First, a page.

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The McCain Mutiny
Ben Sullivan (in white) gets the first dance with Matt Welch at the party last Saturday night to celebrate the publication of Matt's fantastic book on John McCain, McCain: The Myth of a Maverick.


McCain is starting to look good to a few people -- like NRO's Ramesh Ponnuru. (Matt, send him a copy of the book, fast.) Ponnuru writes:

My own view is that McCain would be the strongest general-election candidate the Republicans could put up next year. He is solid on almost all of the important issues: the war, judges, entitlements, abortion, trade. . . Even on taxes, he has righted himself. He voted against the Bush tax cuts, but he has never voted to raise income taxes and, this spring, ruled out any such move in an interview with me.

I endorsed McCain this spring because he is a conservative who can win in November 2008. Since my endorsement, he has moved from triumph to triumph. Well, okay, his campaign very nearly ended — I did not foresee that the immigration bill would be revived and McCain would then spend weeks alienating conservatives — and diagnosticians differ about whether it is showing new signs of life this month.

Sometimes people remember that they dislike someone even when they have forgotten what inspired their dislike. I think something like this has happened to McCain: His biggest problem with conservatives isn’t that they have had so many disagreements, but that they have a bad impression of him.

Or, is it that they've taken a clear look at him, and seen that he's a bad bet?

Matt does a terrific job stripping away all the facile depictions of Candidate McCain by the press, showing that "much of what we think we know about John McCain is wrong." For example, Matt writes that the "Straight Talk Express" man "does not, for instance, talk particularly straight." Very oddly, as Matt shows, nothing seems to invigorate the guy like a lost cause. And "the man of the people" really isn't, but likely got the reputation for it via his coziness with the men and women of the press, giving unprecedented access to journalists; or, as Matt puts it, "about every national journalist who has a question," and even invited feature writer Michael Lewis to stay at his apartment to cover the 2000 presidential campaign.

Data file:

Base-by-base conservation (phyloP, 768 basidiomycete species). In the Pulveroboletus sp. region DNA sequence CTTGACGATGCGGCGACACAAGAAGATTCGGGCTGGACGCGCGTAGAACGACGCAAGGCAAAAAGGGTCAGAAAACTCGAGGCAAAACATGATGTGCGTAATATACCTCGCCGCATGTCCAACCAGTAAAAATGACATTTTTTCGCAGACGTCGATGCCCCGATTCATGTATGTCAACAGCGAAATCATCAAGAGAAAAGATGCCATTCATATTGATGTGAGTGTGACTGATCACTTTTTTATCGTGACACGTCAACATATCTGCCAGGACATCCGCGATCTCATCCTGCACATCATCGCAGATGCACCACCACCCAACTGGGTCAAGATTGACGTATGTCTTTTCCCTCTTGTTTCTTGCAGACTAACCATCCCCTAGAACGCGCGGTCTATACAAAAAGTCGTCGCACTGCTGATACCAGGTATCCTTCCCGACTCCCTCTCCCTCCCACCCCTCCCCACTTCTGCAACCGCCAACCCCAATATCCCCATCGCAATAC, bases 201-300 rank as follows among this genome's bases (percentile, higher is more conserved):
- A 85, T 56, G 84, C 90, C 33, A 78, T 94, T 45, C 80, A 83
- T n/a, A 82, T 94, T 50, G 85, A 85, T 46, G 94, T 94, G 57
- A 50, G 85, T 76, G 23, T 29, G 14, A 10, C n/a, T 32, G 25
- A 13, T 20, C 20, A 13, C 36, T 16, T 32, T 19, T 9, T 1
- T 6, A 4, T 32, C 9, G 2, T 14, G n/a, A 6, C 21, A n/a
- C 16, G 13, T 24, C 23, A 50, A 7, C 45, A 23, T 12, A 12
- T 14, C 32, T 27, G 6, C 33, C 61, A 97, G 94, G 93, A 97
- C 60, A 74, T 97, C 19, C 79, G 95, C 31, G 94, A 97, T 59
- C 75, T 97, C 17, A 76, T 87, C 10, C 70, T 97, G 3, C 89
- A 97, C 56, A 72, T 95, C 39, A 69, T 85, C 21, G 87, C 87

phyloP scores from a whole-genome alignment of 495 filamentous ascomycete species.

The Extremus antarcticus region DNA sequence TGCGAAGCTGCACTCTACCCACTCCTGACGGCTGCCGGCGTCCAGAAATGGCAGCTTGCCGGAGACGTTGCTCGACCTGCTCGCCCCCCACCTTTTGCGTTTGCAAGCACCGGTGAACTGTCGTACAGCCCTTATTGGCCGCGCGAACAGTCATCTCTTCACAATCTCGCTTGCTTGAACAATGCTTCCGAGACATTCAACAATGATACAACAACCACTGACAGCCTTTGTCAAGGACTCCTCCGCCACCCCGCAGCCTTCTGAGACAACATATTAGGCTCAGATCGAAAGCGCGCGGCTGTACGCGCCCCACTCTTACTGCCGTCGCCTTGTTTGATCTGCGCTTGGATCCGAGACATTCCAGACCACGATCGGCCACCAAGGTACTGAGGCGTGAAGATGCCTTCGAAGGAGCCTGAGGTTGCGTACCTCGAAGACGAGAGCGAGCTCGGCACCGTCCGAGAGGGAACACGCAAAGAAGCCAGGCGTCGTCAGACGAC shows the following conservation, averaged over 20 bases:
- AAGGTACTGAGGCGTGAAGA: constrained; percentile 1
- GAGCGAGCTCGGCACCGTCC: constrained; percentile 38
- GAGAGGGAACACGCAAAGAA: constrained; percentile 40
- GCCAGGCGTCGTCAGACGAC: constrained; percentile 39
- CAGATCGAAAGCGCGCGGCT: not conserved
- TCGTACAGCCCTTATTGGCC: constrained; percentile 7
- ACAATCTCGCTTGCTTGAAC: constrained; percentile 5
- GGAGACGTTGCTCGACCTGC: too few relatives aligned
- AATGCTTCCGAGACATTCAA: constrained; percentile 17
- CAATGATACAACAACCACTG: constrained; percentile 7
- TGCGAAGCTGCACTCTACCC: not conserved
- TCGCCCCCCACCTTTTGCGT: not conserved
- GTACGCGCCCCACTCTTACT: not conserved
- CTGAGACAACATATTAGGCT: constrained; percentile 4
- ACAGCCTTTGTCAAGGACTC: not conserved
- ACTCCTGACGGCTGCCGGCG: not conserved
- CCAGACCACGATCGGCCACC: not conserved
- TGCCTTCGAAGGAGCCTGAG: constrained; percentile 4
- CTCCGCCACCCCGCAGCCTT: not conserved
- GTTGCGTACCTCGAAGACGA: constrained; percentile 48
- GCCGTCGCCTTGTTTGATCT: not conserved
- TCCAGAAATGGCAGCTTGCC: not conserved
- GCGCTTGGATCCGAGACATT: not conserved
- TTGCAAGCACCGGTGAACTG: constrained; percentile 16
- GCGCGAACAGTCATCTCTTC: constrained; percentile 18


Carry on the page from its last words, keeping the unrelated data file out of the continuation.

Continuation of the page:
Another quote from Matt's book:

...The campaign finance crusade is where the modern McCain as we know him got his start. It combined all his best and worst character traits--noisy martyrdom for a hopeless cause, defiance in the face of hostile opposition, elitism, exaltation of the government at the expense of the individual, and a 12-Step sense of messianic fervor.

I didn't have time to describe or type out more stuff from the book, so I'll link to a piece Matt wrote about McCain in the Union Leader:

Sifting through McCain’s four best-selling books and nearly three decades of work on Capitol Hill, a distinct approach toward governance begins to emerge. And it’s one that the electorate ought to be particularly worried about right now. McCain, it turns out, wants to restore your faith in the U.S. government by any means necessary, even if that requires thousands of more military deaths, national service for civilians and federal micromanaging of innumerable private transactions. He’ll kick down the doors of boardroom and bedroom, mixing Democrats’ nanny-state regulations with the GOP’s red-meat paternalism in a dangerous brew of government activism. And he’s trying to accomplish this, in part, for reasons of self-realization.